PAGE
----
From A. J. Sjögren’s Die Sürjänen (orig. 1829), more exactly the reprint in his Gesammelte Schriften I (1861, edited by F. J. Wiedemann):
I do not have a transcription or any other analysis to offer, alas. For one, while “Old Permic” is in Unicode as of 2014, I still have no typeface capable of actually displaying it. For two, transliteration just off the cuff would be difficult too: while the Old Komi alphabet is in principle Cyrillic-derived (developed in 1372 by St. Stephen of Perm), most familiar-looking letter shapes are actually red herrings. E.g. the reversed-Г letter is /i/, the lambda/rho-digraph-esque letter is /š/, and the hourglass is /v/ (derived from В). The only letter that is readily correctly identifiable with just knowledge of Cyrillic might be yat Ѣ, observable e.g. at the start of the 4th line. For anyone who’d want to try their hand themselves though, archive.org has a paleography chart from the one authoritative modern source, Lytkin’s Древнепермский язык (1952).
For three… we actually hear in Uralistics very little about Old Komi at all. I for one would enjoy seeing at least a bit more coverage in basic sources. Yet the only fact that comes up with any frequency is the claim of Old Komi being the only direct and consistent source for differentiating Proto-Komi *e and *ɛ.  Otherwise, e.g. Raija Bartens’ 360+page handbook Permiläisten kielten rakenne ja kehitys (2000) only discusses the Old Komi written records for no more than half a page, with no direct examples given.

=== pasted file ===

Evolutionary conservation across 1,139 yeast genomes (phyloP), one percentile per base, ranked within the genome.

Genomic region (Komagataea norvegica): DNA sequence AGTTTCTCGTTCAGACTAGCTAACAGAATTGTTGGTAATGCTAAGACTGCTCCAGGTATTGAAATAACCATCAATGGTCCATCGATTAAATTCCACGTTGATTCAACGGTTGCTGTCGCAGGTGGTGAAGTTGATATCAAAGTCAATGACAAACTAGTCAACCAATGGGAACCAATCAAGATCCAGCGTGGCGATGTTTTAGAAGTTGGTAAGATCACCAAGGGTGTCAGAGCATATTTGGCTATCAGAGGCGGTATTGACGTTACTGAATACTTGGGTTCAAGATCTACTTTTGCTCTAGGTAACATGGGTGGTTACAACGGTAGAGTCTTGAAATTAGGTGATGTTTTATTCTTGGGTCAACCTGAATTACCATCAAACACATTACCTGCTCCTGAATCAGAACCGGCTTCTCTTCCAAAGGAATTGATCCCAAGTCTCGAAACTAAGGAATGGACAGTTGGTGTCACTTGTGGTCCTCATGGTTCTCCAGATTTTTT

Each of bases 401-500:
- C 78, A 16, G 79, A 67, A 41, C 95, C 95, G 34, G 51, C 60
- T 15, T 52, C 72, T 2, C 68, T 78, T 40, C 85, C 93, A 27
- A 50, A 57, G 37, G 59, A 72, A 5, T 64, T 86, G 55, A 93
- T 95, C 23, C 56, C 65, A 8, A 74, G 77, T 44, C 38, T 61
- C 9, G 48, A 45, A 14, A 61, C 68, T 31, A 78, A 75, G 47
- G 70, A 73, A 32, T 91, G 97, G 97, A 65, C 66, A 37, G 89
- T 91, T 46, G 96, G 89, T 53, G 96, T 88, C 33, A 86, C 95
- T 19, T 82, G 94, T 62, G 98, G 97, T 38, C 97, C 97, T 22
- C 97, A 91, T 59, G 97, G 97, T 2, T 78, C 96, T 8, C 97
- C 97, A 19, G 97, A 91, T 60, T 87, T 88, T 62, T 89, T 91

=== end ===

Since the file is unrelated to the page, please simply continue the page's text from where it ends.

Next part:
There is regardless not much available to begin with: in the 1998 handbook on Uralic, A.-R. Hausenberg reports that the known corpus on Old Komi only measures 225 words, which would be on par with minor epigraphic languages such as Thracian or Lydian. I suppose the inscription above would therefore already constitute maybe a good 10–15% of the total corpus.
 The Komi-Yazva variety also distinguishes these however, as /i/ versus /e/.